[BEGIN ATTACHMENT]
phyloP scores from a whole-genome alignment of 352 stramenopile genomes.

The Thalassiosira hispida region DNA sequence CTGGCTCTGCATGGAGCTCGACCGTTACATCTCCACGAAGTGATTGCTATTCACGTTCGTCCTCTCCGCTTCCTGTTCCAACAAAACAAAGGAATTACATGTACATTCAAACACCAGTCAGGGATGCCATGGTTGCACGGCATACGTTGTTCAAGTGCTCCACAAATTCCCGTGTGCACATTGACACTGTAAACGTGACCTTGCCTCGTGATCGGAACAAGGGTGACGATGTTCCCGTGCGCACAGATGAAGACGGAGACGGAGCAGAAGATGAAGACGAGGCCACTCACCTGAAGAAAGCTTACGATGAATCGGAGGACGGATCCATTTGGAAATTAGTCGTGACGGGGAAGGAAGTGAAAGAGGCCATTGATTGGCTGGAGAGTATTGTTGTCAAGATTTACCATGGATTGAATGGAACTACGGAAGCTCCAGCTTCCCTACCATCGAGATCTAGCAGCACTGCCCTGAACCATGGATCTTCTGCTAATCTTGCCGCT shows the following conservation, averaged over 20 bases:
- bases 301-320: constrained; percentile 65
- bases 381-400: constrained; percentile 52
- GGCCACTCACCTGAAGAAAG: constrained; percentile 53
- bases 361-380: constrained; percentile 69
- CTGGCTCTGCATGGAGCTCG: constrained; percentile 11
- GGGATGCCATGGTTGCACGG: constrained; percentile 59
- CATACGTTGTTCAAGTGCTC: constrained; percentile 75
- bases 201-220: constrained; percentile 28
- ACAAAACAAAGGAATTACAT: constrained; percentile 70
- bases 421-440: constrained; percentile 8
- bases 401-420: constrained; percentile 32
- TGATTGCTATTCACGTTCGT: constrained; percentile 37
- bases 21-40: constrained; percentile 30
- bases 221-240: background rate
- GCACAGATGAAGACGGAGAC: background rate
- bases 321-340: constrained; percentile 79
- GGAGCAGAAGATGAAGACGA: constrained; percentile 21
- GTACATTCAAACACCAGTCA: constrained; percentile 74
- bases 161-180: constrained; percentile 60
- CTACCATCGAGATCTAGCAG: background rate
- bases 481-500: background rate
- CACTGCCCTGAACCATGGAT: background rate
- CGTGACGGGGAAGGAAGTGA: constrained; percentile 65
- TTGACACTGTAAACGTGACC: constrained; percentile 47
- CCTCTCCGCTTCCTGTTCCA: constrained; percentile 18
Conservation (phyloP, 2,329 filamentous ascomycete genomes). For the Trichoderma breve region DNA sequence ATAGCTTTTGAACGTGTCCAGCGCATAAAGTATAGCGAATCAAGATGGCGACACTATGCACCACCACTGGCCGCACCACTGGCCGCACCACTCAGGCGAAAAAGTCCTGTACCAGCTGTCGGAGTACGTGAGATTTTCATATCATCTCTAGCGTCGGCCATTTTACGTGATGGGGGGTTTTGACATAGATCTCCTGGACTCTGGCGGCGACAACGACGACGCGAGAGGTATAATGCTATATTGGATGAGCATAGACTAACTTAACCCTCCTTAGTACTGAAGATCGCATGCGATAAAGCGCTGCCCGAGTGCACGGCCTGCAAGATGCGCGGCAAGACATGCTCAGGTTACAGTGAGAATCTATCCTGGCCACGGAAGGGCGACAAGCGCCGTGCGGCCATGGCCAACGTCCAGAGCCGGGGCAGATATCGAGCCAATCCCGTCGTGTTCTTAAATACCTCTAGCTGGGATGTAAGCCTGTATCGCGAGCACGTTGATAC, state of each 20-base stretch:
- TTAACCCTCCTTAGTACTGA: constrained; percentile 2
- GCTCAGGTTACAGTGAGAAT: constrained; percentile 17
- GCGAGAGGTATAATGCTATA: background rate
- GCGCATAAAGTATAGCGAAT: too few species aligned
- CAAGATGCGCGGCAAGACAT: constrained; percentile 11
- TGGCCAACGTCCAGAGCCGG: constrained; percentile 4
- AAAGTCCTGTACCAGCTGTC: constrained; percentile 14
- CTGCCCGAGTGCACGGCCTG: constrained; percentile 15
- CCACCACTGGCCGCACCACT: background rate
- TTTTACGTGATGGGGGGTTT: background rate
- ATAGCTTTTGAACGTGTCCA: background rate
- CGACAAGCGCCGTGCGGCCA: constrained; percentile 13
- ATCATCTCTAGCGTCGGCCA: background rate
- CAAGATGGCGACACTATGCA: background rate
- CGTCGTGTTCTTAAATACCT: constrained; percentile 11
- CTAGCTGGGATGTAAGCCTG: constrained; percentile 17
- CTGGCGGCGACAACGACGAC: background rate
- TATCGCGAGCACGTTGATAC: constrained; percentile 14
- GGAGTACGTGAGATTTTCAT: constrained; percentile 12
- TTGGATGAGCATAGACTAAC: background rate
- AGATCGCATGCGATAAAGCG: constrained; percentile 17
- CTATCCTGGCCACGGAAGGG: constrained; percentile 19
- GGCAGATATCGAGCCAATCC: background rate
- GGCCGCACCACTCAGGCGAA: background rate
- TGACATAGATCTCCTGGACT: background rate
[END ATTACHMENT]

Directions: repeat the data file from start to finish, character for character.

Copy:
phyloP scores from a whole-genome alignment of 352 stramenopile genomes.

The Thalassiosira hispida region DNA sequence CTGGCTCTGCATGGAGCTCGACCGTTACATCTCCACGAAGTGATTGCTATTCACGTTCGTCCTCTCCGCTTCCTGTTCCAACAAAACAAAGGAATTACATGTACATTCAAACACCAGTCAGGGATGCCATGGTTGCACGGCATACGTTGTTCAAGTGCTCCACAAATTCCCGTGTGCACATTGACACTGTAAACGTGACCTTGCCTCGTGATCGGAACAAGGGTGACGATGTTCCCGTGCGCACAGATGAAGACGGAGACGGAGCAGAAGATGAAGACGAGGCCACTCACCTGAAGAAAGCTTACGATGAATCGGAGGACGGATCCATTTGGAAATTAGTCGTGACGGGGAAGGAAGTGAAAGAGGCCATTGATTGGCTGGAGAGTATTGTTGTCAAGATTTACCATGGATTGAATGGAACTACGGAAGCTCCAGCTTCCCTACCATCGAGATCTAGCAGCACTGCCCTGAACCATGGATCTTCTGCTAATCTTGCCGCT shows the following conservation, averaged over 20 bases:
- bases 301-320: constrained; percentile 65
- bases 381-400: constrained; percentile 52
- GGCCACTCACCTGAAGAAAG: constrained; percentile 53
- bases 361-380: constrained; percentile 69
- CTGGCTCTGCATGGAGCTCG: constrained; percentile 11
- GGGATGCCATGGTTGCACGG: constrained; percentile 59
- CATACGTTGTTCAAGTGCTC: constrained; percentile 75
- bases 201-220: constrained; percentile 28
- ACAAAACAAAGGAATTACAT: constrained; percentile 70
- bases 421-440: constrained; percentile 8
- bases 401-420: constrained; percentile 32
- TGATTGCTATTCACGTTCGT: constrained; percentile 37
- bases 21-40: constrained; percentile 30
- bases 221-240: background rate
- GCACAGATGAAGACGGAGAC: background rate
- bases 321-340: constrained; percentile 79
- GGAGCAGAAGATGAAGACGA: constrained; percentile 21
- GTACATTCAAACACCAGTCA: constrained; percentile 74
- bases 161-180: constrained; percentile 60
- CTACCATCGAGATCTAGCAG: background rate
- bases 481-500: background rate
- CACTGCCCTGAACCATGGAT: background rate
- CGTGACGGGGAAGGAAGTGA: constrained; percentile 65
- TTGACACTGTAAACGTGACC: constrained; percentile 47
- CCTCTCCGCTTCCTGTTCCA: constrained; percentile 18
Conservation (phyloP, 2,329 filamentous ascomycete genomes). For the Trichoderma breve region DNA sequence ATAGCTTTTGAACGTGTCCAGCGCATAAAGTATAGCGAATCAAGATGGCGACACTATGCACCACCACTGGCCGCACCACTGGCCGCACCACTCAGGCGAAAAAGTCCTGTACCAGCTGTCGGAGTACGTGAGATTTTCATATCATCTCTAGCGTCGGCCATTTTACGTGATGGGGGGTTTTGACATAGATCTCCTGGACTCTGGCGGCGACAACGACGACGCGAGAGGTATAATGCTATATTGGATGAGCATAGACTAACTTAACCCTCCTTAGTACTGAAGATCGCATGCGATAAAGCGCTGCCCGAGTGCACGGCCTGCAAGATGCGCGGCAAGACATGCTCAGGTTACAGTGAGAATCTATCCTGGCCACGGAAGGGCGACAAGCGCCGTGCGGCCATGGCCAACGTCCAGAGCCGGGGCAGATATCGAGCCAATCCCGTCGTGTTCTTAAATACCTCTAGCTGGGATGTAAGCCTGTATCGCGAGCACGTTGATAC, state of each 20-base stretch:
- TTAACCCTCCTTAGTACTGA: constrained; percentile 2
- GCTCAGGTTACAGTGAGAAT: constrained; percentile 17
- GCGAGAGGTATAATGCTATA: background rate
- GCGCATAAAGTATAGCGAAT: too few species aligned
- CAAGATGCGCGGCAAGACAT: constrained; percentile 11
- TGGCCAACGTCCAGAGCCGG: constrained; percentile 4
- AAAGTCCTGTACCAGCTGTC: constrained; percentile 14
- CTGCCCGAGTGCACGGCCTG: constrained; percentile 15
- CCACCACTGGCCGCACCACT: background rate
- TTTTACGTGATGGGGGGTTT: background rate
- ATAGCTTTTGAACGTGTCCA: background rate
- CGACAAGCGCCGTGCGGCCA: constrained; percentile 13
- ATCATCTCTAGCGTCGGCCA: background rate
- CAAGATGGCGACACTATGCA: background rate
- CGTCGTGTTCTTAAATACCT: constrained; percentile 11
- CTAGCTGGGATGTAAGCCTG: constrained; percentile 17
- CTGGCGGCGACAACGACGAC: background rate
- TATCGCGAGCACGTTGATAC: constrained; percentile 14
- GGAGTACGTGAGATTTTCAT: constrained; percentile 12
- TTGGATGAGCATAGACTAAC: background rate
- AGATCGCATGCGATAAAGCG: constrained; percentile 17
- CTATCCTGGCCACGGAAGGG: constrained; percentile 19
- GGCAGATATCGAGCCAATCC: background rate
- GGCCGCACCACTCAGGCGAA: background rate
- TGACATAGATCTCCTGGACT: background rate